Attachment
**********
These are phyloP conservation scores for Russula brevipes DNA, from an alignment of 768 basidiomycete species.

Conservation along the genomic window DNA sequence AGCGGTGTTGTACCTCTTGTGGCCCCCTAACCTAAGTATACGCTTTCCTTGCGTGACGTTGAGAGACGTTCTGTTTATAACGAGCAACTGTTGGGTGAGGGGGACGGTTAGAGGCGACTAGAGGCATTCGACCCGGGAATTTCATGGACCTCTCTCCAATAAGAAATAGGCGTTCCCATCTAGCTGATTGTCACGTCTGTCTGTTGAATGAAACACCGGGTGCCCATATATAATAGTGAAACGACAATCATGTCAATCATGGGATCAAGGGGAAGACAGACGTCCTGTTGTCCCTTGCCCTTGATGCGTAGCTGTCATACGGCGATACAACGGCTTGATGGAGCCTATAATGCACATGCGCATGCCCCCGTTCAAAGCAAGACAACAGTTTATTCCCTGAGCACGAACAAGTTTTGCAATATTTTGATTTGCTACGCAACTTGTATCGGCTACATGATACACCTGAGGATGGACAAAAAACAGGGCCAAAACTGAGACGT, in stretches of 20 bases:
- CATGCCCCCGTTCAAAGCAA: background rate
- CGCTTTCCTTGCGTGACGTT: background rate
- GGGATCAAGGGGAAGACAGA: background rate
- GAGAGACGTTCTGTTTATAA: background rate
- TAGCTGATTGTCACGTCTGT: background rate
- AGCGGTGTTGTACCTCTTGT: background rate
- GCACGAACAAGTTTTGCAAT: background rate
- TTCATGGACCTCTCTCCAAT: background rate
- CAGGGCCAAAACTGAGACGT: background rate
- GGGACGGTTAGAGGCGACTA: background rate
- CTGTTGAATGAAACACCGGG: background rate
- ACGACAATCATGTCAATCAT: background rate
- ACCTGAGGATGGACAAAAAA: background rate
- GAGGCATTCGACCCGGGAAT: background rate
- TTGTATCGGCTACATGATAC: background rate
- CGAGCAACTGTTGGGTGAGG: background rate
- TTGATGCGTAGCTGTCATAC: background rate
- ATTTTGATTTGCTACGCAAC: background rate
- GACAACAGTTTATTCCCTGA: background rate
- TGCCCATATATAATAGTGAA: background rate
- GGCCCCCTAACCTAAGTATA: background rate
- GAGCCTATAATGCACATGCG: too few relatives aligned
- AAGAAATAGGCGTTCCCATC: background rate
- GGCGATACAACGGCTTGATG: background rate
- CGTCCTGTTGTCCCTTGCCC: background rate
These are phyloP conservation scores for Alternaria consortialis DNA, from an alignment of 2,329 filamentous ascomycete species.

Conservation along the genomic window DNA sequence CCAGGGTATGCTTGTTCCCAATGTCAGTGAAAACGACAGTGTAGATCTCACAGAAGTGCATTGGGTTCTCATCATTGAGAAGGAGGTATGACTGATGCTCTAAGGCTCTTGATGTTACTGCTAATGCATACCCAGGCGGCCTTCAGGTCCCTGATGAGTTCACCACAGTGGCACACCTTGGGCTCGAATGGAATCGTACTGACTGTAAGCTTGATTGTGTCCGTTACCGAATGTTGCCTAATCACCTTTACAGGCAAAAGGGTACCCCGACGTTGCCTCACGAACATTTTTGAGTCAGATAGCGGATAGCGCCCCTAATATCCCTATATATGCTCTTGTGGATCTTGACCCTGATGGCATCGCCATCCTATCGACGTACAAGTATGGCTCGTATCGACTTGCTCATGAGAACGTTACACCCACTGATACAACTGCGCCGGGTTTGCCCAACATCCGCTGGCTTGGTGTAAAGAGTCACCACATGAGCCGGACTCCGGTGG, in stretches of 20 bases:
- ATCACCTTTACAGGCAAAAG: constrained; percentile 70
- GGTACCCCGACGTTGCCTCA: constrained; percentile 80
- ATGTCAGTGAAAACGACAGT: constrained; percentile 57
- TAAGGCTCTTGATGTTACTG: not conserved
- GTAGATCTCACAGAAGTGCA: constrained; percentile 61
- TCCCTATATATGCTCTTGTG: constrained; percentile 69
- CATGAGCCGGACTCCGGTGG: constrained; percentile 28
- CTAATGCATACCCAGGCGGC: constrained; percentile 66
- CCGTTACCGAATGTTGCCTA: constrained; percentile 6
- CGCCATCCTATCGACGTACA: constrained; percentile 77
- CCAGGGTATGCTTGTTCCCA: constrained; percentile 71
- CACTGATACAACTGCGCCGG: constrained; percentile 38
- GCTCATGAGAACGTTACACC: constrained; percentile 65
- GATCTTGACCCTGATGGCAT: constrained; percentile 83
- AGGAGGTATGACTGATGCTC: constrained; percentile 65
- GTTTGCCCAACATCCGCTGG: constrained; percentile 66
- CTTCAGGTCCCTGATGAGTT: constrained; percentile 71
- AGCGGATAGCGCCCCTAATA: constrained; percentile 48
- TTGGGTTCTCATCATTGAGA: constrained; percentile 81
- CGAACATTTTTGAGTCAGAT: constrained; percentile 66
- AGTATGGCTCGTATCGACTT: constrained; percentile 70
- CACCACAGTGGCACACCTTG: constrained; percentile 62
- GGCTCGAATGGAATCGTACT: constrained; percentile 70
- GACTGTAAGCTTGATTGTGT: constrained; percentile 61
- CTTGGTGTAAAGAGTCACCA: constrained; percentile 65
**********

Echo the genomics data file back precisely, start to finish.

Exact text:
These are phyloP conservation scores for Russula brevipes DNA, from an alignment of 768 basidiomycete species.

Conservation along the genomic window DNA sequence AGCGGTGTTGTACCTCTTGTGGCCCCCTAACCTAAGTATACGCTTTCCTTGCGTGACGTTGAGAGACGTTCTGTTTATAACGAGCAACTGTTGGGTGAGGGGGACGGTTAGAGGCGACTAGAGGCATTCGACCCGGGAATTTCATGGACCTCTCTCCAATAAGAAATAGGCGTTCCCATCTAGCTGATTGTCACGTCTGTCTGTTGAATGAAACACCGGGTGCCCATATATAATAGTGAAACGACAATCATGTCAATCATGGGATCAAGGGGAAGACAGACGTCCTGTTGTCCCTTGCCCTTGATGCGTAGCTGTCATACGGCGATACAACGGCTTGATGGAGCCTATAATGCACATGCGCATGCCCCCGTTCAAAGCAAGACAACAGTTTATTCCCTGAGCACGAACAAGTTTTGCAATATTTTGATTTGCTACGCAACTTGTATCGGCTACATGATACACCTGAGGATGGACAAAAAACAGGGCCAAAACTGAGACGT, in stretches of 20 bases:
- CATGCCCCCGTTCAAAGCAA: background rate
- CGCTTTCCTTGCGTGACGTT: background rate
- GGGATCAAGGGGAAGACAGA: background rate
- GAGAGACGTTCTGTTTATAA: background rate
- TAGCTGATTGTCACGTCTGT: background rate
- AGCGGTGTTGTACCTCTTGT: background rate
- GCACGAACAAGTTTTGCAAT: background rate
- TTCATGGACCTCTCTCCAAT: background rate
- CAGGGCCAAAACTGAGACGT: background rate
- GGGACGGTTAGAGGCGACTA: background rate
- CTGTTGAATGAAACACCGGG: background rate
- ACGACAATCATGTCAATCAT: background rate
- ACCTGAGGATGGACAAAAAA: background rate
- GAGGCATTCGACCCGGGAAT: background rate
- TTGTATCGGCTACATGATAC: background rate
- CGAGCAACTGTTGGGTGAGG: background rate
- TTGATGCGTAGCTGTCATAC: background rate
- ATTTTGATTTGCTACGCAAC: background rate
- GACAACAGTTTATTCCCTGA: background rate
- TGCCCATATATAATAGTGAA: background rate
- GGCCCCCTAACCTAAGTATA: background rate
- GAGCCTATAATGCACATGCG: too few relatives aligned
- AAGAAATAGGCGTTCCCATC: background rate
- GGCGATACAACGGCTTGATG: background rate
- CGTCCTGTTGTCCCTTGCCC: background rate
These are phyloP conservation scores for Alternaria consortialis DNA, from an alignment of 2,329 filamentous ascomycete species.

Conservation along the genomic window DNA sequence CCAGGGTATGCTTGTTCCCAATGTCAGTGAAAACGACAGTGTAGATCTCACAGAAGTGCATTGGGTTCTCATCATTGAGAAGGAGGTATGACTGATGCTCTAAGGCTCTTGATGTTACTGCTAATGCATACCCAGGCGGCCTTCAGGTCCCTGATGAGTTCACCACAGTGGCACACCTTGGGCTCGAATGGAATCGTACTGACTGTAAGCTTGATTGTGTCCGTTACCGAATGTTGCCTAATCACCTTTACAGGCAAAAGGGTACCCCGACGTTGCCTCACGAACATTTTTGAGTCAGATAGCGGATAGCGCCCCTAATATCCCTATATATGCTCTTGTGGATCTTGACCCTGATGGCATCGCCATCCTATCGACGTACAAGTATGGCTCGTATCGACTTGCTCATGAGAACGTTACACCCACTGATACAACTGCGCCGGGTTTGCCCAACATCCGCTGGCTTGGTGTAAAGAGTCACCACATGAGCCGGACTCCGGTGG, in stretches of 20 bases:
- ATCACCTTTACAGGCAAAAG: constrained; percentile 70
- GGTACCCCGACGTTGCCTCA: constrained; percentile 80
- ATGTCAGTGAAAACGACAGT: constrained; percentile 57
- TAAGGCTCTTGATGTTACTG: not conserved
- GTAGATCTCACAGAAGTGCA: constrained; percentile 61
- TCCCTATATATGCTCTTGTG: constrained; percentile 69
- CATGAGCCGGACTCCGGTGG: constrained; percentile 28
- CTAATGCATACCCAGGCGGC: constrained; percentile 66
- CCGTTACCGAATGTTGCCTA: constrained; percentile 6
- CGCCATCCTATCGACGTACA: constrained; percentile 77
- CCAGGGTATGCTTGTTCCCA: constrained; percentile 71
- CACTGATACAACTGCGCCGG: constrained; percentile 38
- GCTCATGAGAACGTTACACC: constrained; percentile 65
- GATCTTGACCCTGATGGCAT: constrained; percentile 83
- AGGAGGTATGACTGATGCTC: constrained; percentile 65
- GTTTGCCCAACATCCGCTGG: constrained; percentile 66
- CTTCAGGTCCCTGATGAGTT: constrained; percentile 71
- AGCGGATAGCGCCCCTAATA: constrained; percentile 48
- TTGGGTTCTCATCATTGAGA: constrained; percentile 81
- CGAACATTTTTGAGTCAGAT: constrained; percentile 66
- AGTATGGCTCGTATCGACTT: constrained; percentile 70
- CACCACAGTGGCACACCTTG: constrained; percentile 62
- GGCTCGAATGGAATCGTACT: constrained; percentile 70
- GACTGTAAGCTTGATTGTGT: constrained; percentile 61
- CTTGGTGTAAAGAGTCACCA: constrained; percentile 65